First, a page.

Visit the Asakusa Area!
The Asakusa Area is one of the more traditionally Japanese areas in Tokyo and is home to a number of Buddhist and Shinto temples and shrines.
A popular entertainment district, and Tokyo’s oldest geisha district, the area was famous for its theatres and cinemas in the early 20th century. However, it was heavily bombed during the Second World War and, although rebuilt, Asakusa was surpassed by other areas such as Shinjuku in terms of entertainment.
But it remains a fantastic place in which to learn more about Japanese culture and traditions. There are many fantastic restaurants here serving traditional Japanese dishes and, if you’re lucky, your visit may coincide with one of the many matsuri (Shinto festivals) that are held here.
Did you know?
One of the highlights of Asakusa is the Senso-ji, an ancient Buddhist temple that was originally founded here in 645 AD.
See Mt. Fuji!
Still classed as an active volcano by geologists, despite not having erupted since 1707, Mount Fuji is the tallest mountain in Japan! Despite lying around 100km south-west of Tokyo, it can be seen from the Japanese capital on a clear day.
Mount Fuji is one of the country’s ‘Three Holy Mountains’, along with Mount Tate and Mount Haku, and is sacred to both Buddhists and Shintoists.
It’s also a UNESCO World Heritage Site and a national symbol of Japan. Mount Fuji has inspired poets and artists for centuries, placing it right at the heart of traditional Japanese culture - no trip to Japan is complete without a visit here.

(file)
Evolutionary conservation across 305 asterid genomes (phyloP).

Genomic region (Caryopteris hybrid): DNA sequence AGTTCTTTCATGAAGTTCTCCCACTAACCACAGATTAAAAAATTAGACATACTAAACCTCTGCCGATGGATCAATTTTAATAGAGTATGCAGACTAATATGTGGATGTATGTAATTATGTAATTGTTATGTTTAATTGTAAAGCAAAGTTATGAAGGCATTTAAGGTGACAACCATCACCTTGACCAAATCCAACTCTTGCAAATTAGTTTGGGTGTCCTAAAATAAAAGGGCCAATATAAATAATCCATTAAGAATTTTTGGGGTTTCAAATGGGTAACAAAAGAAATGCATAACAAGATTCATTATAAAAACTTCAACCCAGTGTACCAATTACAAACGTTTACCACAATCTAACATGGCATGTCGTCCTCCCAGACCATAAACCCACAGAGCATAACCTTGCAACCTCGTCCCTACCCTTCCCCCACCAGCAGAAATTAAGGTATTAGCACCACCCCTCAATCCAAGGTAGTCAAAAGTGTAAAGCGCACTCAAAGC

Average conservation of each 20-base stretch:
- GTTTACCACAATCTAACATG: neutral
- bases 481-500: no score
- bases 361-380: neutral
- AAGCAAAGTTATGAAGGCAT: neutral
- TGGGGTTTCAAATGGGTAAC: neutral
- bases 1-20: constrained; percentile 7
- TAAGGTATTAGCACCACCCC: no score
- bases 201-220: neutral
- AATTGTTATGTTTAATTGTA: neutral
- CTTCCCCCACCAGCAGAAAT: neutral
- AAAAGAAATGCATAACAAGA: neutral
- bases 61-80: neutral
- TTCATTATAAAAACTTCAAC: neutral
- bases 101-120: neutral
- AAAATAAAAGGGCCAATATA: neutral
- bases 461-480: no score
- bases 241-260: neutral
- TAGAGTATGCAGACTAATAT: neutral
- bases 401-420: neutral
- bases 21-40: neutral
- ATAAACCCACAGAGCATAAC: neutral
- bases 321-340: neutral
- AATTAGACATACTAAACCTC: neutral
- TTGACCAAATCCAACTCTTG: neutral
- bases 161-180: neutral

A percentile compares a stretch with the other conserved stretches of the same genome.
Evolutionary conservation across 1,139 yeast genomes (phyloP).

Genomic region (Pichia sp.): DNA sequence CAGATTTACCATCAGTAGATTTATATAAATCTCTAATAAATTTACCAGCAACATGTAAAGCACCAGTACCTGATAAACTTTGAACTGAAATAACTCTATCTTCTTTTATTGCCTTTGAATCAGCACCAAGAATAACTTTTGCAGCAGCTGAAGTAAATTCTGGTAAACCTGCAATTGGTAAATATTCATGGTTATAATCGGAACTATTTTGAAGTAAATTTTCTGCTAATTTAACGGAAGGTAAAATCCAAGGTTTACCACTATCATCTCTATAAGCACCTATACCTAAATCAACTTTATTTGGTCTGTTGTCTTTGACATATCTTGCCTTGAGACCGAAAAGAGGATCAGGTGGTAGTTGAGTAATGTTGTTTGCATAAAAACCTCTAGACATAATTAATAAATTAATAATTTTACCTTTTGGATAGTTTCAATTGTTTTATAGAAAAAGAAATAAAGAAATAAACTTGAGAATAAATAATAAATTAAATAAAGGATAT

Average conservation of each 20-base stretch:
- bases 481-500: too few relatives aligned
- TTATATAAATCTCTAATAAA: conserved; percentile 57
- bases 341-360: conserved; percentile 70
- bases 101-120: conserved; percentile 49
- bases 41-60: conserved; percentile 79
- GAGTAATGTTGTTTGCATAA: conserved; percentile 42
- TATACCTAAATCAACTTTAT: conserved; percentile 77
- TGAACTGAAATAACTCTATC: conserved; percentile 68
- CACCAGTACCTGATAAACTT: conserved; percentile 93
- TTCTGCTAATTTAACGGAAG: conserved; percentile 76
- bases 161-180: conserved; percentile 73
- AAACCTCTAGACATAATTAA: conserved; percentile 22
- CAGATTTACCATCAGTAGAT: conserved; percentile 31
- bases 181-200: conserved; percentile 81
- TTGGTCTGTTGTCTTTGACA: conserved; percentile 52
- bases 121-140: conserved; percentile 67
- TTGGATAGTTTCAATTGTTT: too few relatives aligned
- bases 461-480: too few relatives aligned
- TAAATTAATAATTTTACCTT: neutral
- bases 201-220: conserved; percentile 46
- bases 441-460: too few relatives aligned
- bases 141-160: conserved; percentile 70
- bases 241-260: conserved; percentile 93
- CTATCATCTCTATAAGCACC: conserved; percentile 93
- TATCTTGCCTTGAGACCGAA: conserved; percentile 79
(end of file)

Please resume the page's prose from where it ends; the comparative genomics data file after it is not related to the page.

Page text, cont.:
Did you know? Mt. Fuji is actually three volcanoes in one – making it a stratovolcano! The bottom layer is made up of the Komitake volcano, the middle layer is the Kofuji volcano and the top layer, which is the youngest, is Fuji.
Take the bullet train!
The bullet train, or Shinkansen, is a network of high-speed railway lines designed to connect the more distant regions of Japan to Tokyo, to help develop economic growth and development in the post-war period.
The bullet train’s debut in 1964, just a week and a half before the start of the Tokyo Olympic Games, was a huge victory for Japan, showing the world that the nation had recovered from the Second World War. This was the world’s first high-speed commercial train.
So, taking a trip on the bullet train will not only give you the opportunity to spend more time exploring Japan, it will also give your group some insight into the country’s economic history.
Did you know?
The bullet train can travel at speeds of up to 199 mph. This high-speed marvel means you can travel from Tokyo to Kyoto, a distance of 320 miles, in 2 hours and 18 minutes. And you can travel the 559 miles from Tokyo to Hiroshima in just a little over 4 hours!